Hackers build a DIY satellite tracker to eavesdrop on space

Hackers are building cheap, DIY satellite trackers and you can too.

The final frontier is finally within earshot: All you need to spy on a space satellite is a roll of duct tape, some PVC pipes, scrap metal, and one dollar.

For a long time, listening to satellites required large and costly equipment, like a transmitter or radio dish. But through the NyanSat guided challenge, hackers are exchanging the bulky, expensive equipment for open-sourced software and cheap hardware to make a DIY satellite tracker.

The non-competitive challenge, designed by Red Balloon Security, the Air Force, and Defense Digital Service, guides participants in building a ground station, or satellite tracker, that can receive signals from space. The ultimate goal is to gain insight into satellite security by providing contest participants with the equipment needed to hack them.

Red Balloon Security, a cybersecurity provider for commercial and government organizations, is providing two key elements: an API to program ground stations to follow a satellite’s orbit, and Antenny, open-source schematics for a custom motherboard. The materials to build the motherboard would cost around $100, but Red Balloon is selling kits for just a buck to the open-source community.

“We designed this as a sneaky sidestep to make something inexpensive enough that everyone can have it,” Ang Cui, CEO of Red Balloon Security, told Wired. “We want to engage as many people as possible with something hands-on and get them interested in DIY space projects.”

Everyday activities like navigation, bank transactions, and phone calls rely on radio signals from a network of satellites. But those signals are vulnerable to hacking. They can be interrupted by “jammers” that, although illegal, are cheap and easy to obtain. Hacking satellites from the ground and intercepting data signals isn’t too far out of reach. The insight gained from this contest could help experts improve information security (“infosec”) and ensure those satellites remain reliable.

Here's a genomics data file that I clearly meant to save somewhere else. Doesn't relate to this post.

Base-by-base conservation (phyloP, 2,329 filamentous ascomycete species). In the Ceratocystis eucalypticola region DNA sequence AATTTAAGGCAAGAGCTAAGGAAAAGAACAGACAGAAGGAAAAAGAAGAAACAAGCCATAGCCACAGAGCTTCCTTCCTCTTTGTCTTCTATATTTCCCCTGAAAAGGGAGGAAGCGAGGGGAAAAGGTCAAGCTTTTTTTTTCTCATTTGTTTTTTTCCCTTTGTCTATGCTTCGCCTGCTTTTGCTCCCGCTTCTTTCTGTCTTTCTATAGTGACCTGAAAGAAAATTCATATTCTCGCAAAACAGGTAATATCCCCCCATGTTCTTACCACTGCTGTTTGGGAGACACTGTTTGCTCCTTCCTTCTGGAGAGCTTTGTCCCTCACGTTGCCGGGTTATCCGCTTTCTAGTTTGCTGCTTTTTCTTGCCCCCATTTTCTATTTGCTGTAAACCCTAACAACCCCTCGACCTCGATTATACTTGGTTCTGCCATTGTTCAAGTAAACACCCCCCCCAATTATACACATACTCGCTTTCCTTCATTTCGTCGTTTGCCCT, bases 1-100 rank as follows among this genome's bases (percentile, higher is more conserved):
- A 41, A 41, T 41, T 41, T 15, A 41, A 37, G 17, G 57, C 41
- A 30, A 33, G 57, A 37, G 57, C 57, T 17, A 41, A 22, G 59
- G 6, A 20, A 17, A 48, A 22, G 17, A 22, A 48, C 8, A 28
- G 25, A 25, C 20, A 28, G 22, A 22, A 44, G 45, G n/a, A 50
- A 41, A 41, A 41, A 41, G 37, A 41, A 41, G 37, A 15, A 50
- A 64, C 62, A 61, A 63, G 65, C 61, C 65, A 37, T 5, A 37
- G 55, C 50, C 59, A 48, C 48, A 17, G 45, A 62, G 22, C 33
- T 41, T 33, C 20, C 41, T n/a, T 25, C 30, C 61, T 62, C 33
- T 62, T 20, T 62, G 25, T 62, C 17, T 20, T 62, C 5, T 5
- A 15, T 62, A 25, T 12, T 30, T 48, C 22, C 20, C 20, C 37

“The ultimate goal with these events is to show how accessible a lot of this technology actually is, and encourage more members of the infosec community to start researching these security issues and coming up with better ways to protect this technology from sophisticated threat actors,” said Cui.

Community engagement will be the key ingredient to find signals from space. One tracker could find a satellite on its own if it knew exactly where to look. But the potential is greater with more satellite trackers – finding a satellite in the sky is much easier if many eyes are looking for it.

“Let’s say we have 1,000 of these base stations distributed across North America,” says Cui. “If you could shine a radar beam into the sky, not knowing if something is there or not, the chances that it’s reflected back to you, the sender, would be astronomically small. But if we have thousands of base stations all listening, they could amplify and correlate from whichever station hears the bounce-back to find debris or other objects you wouldn’t know are up there.”

Already the community is coming together, discussing ideas and forming collaborations on a Discord channel.

Successful participants in NyanSat will be able to use their DIY satellite tracker to listen for radio frequency transmissions from satellites in space. DIYers could also use their satellite tracker to scour the sky for lost or undocumented satellites or space junk.

Imagine – with some creativity and cheap materials – anyone can eavesdrop on space.

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